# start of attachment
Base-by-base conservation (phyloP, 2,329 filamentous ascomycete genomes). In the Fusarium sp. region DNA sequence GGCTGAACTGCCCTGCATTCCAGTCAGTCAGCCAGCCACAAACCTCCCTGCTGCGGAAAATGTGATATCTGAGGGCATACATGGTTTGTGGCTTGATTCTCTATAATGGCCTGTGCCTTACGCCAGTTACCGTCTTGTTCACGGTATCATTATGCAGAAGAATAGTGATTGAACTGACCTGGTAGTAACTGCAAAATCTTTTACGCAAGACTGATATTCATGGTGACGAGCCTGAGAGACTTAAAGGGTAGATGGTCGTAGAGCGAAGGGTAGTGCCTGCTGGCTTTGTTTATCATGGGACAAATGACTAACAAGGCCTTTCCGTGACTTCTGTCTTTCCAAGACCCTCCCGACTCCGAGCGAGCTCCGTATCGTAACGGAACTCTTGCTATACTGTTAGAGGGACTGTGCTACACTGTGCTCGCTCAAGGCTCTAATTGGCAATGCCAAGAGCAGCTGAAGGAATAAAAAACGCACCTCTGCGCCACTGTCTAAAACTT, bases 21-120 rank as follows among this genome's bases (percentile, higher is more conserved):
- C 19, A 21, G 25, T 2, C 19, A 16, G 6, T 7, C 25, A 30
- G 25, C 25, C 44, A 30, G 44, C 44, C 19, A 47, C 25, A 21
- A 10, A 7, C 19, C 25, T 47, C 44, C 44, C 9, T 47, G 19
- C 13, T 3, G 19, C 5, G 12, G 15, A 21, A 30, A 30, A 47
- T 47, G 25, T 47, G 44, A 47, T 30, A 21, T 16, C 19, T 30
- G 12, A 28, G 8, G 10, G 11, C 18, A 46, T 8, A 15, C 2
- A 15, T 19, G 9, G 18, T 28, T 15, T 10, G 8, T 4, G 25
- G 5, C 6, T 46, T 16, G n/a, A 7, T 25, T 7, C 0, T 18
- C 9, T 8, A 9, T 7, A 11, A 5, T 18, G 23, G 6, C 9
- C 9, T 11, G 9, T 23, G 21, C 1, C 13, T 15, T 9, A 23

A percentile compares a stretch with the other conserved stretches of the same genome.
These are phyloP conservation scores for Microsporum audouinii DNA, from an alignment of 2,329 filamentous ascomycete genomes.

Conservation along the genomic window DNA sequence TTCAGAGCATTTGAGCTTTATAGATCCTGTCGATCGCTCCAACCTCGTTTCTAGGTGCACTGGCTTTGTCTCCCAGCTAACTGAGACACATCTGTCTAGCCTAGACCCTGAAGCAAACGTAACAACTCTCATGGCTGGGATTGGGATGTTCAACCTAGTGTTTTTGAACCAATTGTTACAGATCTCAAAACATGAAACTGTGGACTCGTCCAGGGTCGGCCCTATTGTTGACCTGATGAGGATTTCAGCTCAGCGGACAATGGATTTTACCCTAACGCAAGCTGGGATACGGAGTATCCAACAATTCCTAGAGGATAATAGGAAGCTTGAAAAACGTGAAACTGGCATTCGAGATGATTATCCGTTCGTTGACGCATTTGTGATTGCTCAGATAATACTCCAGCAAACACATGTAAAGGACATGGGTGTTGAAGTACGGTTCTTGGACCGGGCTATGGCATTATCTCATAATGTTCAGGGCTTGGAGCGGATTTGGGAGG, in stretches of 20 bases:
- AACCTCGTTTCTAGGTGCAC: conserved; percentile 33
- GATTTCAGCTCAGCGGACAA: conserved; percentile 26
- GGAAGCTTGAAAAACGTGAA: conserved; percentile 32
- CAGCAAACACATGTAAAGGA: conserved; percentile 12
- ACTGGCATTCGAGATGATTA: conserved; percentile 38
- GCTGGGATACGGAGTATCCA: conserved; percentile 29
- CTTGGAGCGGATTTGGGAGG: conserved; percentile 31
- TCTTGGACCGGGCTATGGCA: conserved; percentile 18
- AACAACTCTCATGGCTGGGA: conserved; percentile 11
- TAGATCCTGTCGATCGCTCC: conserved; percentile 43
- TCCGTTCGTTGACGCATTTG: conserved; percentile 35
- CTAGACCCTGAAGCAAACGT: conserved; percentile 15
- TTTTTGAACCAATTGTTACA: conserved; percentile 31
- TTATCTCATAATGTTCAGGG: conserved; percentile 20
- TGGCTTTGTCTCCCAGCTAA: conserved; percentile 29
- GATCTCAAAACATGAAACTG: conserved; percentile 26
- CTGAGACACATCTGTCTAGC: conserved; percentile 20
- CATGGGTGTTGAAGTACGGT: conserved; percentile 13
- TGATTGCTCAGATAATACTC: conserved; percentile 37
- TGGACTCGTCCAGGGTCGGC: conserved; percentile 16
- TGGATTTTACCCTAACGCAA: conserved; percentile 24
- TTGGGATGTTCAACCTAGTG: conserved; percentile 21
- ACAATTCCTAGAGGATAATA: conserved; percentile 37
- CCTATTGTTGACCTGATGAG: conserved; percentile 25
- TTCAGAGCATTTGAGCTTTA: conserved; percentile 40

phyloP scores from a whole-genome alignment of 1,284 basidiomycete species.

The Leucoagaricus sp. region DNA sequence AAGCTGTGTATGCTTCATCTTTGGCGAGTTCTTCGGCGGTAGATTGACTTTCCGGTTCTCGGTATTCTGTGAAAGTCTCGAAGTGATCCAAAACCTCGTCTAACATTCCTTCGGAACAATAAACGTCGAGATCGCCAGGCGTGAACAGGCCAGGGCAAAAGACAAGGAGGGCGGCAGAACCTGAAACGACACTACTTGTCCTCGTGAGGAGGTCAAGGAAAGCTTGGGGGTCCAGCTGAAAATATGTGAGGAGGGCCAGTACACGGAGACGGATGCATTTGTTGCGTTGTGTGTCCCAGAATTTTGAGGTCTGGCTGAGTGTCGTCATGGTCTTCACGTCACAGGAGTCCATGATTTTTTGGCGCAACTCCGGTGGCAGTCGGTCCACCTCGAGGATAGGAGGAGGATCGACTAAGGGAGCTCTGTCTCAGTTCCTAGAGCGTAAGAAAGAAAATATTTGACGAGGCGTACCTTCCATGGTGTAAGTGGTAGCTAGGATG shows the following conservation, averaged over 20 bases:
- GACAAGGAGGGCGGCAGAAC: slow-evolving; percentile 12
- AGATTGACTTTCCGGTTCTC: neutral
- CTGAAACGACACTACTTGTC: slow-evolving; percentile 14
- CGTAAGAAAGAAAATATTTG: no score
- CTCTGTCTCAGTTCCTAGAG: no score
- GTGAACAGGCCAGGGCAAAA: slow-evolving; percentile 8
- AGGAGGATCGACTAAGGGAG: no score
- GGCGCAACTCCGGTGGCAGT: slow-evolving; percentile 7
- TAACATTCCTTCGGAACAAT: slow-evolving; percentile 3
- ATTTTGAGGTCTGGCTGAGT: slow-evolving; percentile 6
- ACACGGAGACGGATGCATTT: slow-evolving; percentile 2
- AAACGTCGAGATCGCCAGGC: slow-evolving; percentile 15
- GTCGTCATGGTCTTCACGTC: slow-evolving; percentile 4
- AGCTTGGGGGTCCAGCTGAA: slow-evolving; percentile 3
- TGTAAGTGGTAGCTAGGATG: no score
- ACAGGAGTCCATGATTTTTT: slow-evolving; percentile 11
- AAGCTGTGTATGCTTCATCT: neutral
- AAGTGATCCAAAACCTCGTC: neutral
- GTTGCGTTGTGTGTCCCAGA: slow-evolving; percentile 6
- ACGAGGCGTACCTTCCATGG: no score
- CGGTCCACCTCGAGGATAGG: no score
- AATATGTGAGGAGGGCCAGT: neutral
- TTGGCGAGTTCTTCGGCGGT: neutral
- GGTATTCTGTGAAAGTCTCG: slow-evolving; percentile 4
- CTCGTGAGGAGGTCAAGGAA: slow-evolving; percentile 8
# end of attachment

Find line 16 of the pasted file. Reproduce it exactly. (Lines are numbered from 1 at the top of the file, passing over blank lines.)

- GATTTCAGCTCAGCGGACAA: conserved; percentile 26